James M. Reilly, Director of the Image Permanence Institute (IPI) of the Rochester Institute of Technology, presented the Spring 2003 Barbara Goldsmith Preservation Lecture at the New York Public Library. The lecture entitled "Weather Report: Storage Conditions in 100 American Libraries" echoed the first Goldsmith Lecture, in 1996: "Assessing Long-Term Environmental Effects in Library and Archives Collections." The IPI's environmental research focus for the past decade has been on decay, models of environment, tools, a field trial, and institutional processes. Their research has shown that heat and moisture drive decay. Good data gathering requires continuous data which is computerized and goes through a full seasonal cycle in order to register all the ups and downs. Be sure to choose tools which fit the job, he advised.
Reilly spoke about the Preservation Environment Monitor (PEM), a battery powered temperature and RH recording device to monitor storage and display conditions for cultural materials. The PEM can recall and display conditions for the previous 90 days. He also discussed the Climate Notebook software which takes the data, quantifies the aging rate, and recommends specific actions. It includes four different "views," those of the engineer, the collection manager, the conservator, and a notebook comparison of a number of storage areas at once. For informed analysis, professionals need knowledge of collections, decay processes, institutional priorities, the outdoor climate, and mechanical systems. Good analysis must be informed, communicated to others, action-oriented, and practical.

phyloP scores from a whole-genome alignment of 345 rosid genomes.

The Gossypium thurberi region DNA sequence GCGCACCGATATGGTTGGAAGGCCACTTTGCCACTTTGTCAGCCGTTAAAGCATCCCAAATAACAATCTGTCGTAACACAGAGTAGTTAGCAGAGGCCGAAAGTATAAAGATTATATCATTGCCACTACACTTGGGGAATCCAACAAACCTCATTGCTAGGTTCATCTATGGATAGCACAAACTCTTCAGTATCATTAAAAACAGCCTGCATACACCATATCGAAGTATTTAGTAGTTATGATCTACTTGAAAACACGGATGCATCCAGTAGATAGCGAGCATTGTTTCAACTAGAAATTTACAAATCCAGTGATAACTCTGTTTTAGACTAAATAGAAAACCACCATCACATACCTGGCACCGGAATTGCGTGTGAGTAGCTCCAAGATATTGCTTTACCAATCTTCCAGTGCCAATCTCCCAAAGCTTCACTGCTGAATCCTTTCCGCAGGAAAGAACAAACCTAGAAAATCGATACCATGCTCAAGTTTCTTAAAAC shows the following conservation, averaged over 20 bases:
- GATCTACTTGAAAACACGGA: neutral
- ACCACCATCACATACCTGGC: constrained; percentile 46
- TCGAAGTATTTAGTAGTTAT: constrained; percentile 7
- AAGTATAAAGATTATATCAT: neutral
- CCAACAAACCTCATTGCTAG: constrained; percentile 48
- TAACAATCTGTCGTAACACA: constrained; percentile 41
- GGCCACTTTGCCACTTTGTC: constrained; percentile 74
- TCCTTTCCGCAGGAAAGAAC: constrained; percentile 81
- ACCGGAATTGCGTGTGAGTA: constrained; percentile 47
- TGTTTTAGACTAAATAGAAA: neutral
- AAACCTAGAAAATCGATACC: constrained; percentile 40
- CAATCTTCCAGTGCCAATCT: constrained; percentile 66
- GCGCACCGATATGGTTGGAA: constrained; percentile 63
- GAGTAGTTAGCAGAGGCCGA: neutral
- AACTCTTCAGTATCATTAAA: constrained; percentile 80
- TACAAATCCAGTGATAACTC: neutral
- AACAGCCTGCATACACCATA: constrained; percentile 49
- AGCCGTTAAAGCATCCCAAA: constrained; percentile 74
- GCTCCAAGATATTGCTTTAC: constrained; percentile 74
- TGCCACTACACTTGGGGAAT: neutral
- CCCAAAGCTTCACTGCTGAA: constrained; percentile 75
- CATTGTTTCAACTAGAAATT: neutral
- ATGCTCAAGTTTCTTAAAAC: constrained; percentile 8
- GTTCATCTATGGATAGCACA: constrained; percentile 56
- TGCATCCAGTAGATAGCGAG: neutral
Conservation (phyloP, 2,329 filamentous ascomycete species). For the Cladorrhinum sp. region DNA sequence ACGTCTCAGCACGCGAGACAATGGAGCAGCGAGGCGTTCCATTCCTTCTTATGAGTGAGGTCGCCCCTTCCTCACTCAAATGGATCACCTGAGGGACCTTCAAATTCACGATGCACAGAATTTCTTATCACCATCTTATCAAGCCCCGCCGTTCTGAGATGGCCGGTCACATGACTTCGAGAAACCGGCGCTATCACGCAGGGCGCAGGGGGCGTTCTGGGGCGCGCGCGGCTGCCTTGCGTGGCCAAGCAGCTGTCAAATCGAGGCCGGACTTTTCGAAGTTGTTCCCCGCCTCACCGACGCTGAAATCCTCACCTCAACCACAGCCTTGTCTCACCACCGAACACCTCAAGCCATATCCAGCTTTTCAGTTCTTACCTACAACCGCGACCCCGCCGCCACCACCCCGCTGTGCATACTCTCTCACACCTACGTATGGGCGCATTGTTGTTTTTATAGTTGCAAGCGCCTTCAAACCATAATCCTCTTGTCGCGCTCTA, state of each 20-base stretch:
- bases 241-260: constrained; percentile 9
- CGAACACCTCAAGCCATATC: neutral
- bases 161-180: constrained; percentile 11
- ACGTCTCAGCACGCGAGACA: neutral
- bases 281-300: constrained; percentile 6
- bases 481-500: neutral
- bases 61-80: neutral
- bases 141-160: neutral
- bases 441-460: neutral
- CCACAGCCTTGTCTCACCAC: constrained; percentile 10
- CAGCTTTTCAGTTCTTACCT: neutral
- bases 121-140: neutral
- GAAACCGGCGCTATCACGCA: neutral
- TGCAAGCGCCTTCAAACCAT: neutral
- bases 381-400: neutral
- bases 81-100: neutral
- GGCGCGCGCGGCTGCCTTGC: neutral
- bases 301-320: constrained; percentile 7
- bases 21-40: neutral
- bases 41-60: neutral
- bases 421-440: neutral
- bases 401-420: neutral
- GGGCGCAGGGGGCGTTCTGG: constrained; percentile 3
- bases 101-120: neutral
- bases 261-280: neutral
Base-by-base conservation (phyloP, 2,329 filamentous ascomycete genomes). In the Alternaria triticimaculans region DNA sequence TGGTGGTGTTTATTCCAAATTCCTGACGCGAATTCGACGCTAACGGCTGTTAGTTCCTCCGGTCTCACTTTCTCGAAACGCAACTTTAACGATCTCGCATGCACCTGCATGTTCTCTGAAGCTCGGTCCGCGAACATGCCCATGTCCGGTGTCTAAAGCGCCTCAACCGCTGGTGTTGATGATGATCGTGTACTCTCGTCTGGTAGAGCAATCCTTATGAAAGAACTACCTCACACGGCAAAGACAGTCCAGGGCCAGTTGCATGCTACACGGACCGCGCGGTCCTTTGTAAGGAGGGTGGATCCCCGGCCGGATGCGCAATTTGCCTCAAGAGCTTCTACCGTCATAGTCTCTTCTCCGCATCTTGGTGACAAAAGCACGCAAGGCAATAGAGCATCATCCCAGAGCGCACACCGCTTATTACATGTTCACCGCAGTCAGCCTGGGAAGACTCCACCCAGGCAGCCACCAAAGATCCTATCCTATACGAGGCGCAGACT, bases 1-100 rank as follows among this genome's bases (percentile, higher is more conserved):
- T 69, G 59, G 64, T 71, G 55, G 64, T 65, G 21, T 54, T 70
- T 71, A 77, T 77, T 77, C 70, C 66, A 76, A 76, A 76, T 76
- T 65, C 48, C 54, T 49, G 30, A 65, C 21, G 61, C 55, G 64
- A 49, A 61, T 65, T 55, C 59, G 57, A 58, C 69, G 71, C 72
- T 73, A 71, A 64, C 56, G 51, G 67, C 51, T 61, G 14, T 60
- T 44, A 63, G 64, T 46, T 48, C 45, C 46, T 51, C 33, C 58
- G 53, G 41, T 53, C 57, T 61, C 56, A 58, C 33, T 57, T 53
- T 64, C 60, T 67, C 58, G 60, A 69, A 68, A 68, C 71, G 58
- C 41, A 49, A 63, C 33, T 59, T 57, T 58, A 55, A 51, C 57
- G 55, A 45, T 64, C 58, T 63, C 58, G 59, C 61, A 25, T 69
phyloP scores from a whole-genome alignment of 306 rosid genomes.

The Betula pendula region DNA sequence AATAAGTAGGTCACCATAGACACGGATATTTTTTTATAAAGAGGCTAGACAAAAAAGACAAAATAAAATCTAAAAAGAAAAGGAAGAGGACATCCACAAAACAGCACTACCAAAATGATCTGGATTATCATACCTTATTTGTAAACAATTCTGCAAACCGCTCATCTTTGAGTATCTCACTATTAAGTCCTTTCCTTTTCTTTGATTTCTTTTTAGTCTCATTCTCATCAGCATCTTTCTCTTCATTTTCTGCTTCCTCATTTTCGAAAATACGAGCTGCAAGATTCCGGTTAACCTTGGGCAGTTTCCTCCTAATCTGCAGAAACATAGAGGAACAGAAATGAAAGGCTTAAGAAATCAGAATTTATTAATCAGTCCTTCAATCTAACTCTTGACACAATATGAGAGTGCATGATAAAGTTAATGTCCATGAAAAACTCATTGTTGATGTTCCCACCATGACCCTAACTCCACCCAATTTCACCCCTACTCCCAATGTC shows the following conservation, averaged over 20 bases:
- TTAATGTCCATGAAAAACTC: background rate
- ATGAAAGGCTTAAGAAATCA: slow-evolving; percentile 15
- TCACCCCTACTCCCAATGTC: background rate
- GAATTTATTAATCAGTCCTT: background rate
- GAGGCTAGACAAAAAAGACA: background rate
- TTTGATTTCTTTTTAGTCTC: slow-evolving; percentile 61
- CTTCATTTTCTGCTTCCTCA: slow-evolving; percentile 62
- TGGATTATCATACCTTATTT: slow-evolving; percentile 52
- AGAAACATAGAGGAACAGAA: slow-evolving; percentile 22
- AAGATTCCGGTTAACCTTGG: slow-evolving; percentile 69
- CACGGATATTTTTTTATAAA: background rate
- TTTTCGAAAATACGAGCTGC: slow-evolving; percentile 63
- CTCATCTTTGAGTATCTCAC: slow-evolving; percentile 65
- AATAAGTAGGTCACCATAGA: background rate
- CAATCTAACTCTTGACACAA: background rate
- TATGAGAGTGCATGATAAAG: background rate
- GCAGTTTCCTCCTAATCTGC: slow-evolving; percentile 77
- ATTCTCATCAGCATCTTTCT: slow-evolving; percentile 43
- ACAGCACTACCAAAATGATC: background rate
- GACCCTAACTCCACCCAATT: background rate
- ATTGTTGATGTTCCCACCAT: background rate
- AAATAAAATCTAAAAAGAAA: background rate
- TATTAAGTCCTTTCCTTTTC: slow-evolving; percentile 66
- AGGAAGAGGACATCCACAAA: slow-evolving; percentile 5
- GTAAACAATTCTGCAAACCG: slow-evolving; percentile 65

The IPI provided hardware, software, and training to 180 participating cultural organizations in a field trial during 2000-2002. Materials were provided under grants from NEH, IMLS, and the Andrew W. Mellon Foundation. Each institution received two PEMs, the Climate Notebook software and two-day training sessions. Ninety-six percent sent data to IPI, 94% would recommend PEM and 90% said the Climate Notebook was valuable to their institution because it enhanced communication and awareness. From temperature and RH data, cultural institutions can learn these facts: 1) how fast a collection is decaying, 2) how HVAC systems perform, 3) whether a collection must move or a new HVAC system is needed, and 4) when mold or insects might be present. Among the lessons learned from the field trial: large sums are spent on HVAC with no value analysis, and every place can do better in terms of operating costs and collection longevity. The keys to using environmental information effectively and efficiently include the process of education, separating people from the collection, and being aware of seasonal flexibility. For more information, see http://www.rit.edu/ipi and http://www.climatenotebook.org. Mr. Reilly may be contacted at email@example.com.